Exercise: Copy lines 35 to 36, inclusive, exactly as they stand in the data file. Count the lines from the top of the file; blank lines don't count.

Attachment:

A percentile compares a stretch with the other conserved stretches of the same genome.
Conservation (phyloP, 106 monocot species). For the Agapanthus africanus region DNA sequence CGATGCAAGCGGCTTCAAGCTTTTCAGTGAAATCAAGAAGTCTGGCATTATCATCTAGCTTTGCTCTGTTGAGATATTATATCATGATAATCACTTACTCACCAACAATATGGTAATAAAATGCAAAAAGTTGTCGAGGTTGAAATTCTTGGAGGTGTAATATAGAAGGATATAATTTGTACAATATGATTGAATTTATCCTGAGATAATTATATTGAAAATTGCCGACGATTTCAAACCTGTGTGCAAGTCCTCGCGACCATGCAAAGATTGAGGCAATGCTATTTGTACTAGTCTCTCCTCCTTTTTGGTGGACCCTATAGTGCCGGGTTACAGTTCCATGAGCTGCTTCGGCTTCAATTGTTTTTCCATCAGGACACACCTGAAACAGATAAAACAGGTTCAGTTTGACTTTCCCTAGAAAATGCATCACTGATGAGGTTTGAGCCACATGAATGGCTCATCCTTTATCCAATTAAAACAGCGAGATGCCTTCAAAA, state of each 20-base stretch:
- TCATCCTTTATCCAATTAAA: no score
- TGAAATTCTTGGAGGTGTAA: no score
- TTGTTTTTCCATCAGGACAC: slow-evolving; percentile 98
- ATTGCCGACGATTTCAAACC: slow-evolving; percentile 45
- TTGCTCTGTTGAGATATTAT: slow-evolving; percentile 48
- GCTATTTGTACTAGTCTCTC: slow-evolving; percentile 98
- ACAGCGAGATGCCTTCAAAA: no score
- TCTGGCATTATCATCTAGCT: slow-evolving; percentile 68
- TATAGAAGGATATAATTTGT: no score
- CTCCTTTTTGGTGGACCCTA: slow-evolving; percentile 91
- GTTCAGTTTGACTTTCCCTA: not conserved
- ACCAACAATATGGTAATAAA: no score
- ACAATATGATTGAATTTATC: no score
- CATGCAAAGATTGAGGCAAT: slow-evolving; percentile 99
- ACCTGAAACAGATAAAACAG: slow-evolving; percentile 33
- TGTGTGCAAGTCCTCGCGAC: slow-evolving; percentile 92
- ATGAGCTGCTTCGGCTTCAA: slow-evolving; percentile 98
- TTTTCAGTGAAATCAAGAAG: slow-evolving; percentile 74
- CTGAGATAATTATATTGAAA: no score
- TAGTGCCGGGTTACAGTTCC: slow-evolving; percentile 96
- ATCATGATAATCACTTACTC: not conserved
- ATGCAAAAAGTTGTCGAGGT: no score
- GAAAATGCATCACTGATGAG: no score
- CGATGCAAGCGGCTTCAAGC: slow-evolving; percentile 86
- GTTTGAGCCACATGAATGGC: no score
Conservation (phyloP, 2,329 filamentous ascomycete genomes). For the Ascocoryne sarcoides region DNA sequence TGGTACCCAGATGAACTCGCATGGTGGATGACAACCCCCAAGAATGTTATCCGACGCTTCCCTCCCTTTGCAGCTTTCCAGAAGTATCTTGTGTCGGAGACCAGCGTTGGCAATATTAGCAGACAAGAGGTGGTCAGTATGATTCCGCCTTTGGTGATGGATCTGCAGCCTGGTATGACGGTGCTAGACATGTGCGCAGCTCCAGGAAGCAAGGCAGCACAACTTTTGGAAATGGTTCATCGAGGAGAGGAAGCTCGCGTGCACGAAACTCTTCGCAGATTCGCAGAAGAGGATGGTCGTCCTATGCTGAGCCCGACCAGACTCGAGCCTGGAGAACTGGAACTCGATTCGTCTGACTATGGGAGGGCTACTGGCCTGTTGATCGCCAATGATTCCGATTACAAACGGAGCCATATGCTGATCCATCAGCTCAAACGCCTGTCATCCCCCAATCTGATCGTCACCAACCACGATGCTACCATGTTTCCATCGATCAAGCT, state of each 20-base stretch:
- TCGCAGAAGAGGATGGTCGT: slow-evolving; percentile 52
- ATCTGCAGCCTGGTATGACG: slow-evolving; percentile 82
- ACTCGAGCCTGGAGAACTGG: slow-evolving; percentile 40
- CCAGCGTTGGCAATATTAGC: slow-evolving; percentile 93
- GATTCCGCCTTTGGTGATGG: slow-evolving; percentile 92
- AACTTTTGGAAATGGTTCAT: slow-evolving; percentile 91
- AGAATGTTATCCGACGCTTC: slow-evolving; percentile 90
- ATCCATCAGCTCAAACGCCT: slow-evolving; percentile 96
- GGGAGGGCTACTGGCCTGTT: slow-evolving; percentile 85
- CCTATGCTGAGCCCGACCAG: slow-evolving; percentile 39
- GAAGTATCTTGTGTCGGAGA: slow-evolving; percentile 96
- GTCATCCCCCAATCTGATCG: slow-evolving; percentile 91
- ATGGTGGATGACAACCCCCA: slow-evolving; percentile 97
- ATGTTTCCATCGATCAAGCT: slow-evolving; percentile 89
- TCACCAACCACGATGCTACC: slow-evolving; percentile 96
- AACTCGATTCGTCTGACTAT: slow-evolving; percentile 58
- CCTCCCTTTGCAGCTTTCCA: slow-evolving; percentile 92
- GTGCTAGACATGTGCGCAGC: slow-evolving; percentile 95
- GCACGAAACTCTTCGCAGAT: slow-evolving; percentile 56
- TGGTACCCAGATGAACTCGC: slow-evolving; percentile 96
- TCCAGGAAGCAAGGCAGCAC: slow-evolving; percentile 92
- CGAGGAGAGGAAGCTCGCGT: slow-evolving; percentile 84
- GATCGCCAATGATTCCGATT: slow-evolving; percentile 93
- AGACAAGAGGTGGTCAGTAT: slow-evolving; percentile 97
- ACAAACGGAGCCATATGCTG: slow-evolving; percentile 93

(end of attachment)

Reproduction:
- AGAATGTTATCCGACGCTTC: slow-evolving; percentile 90
- ATCCATCAGCTCAAACGCCT: slow-evolving; percentile 96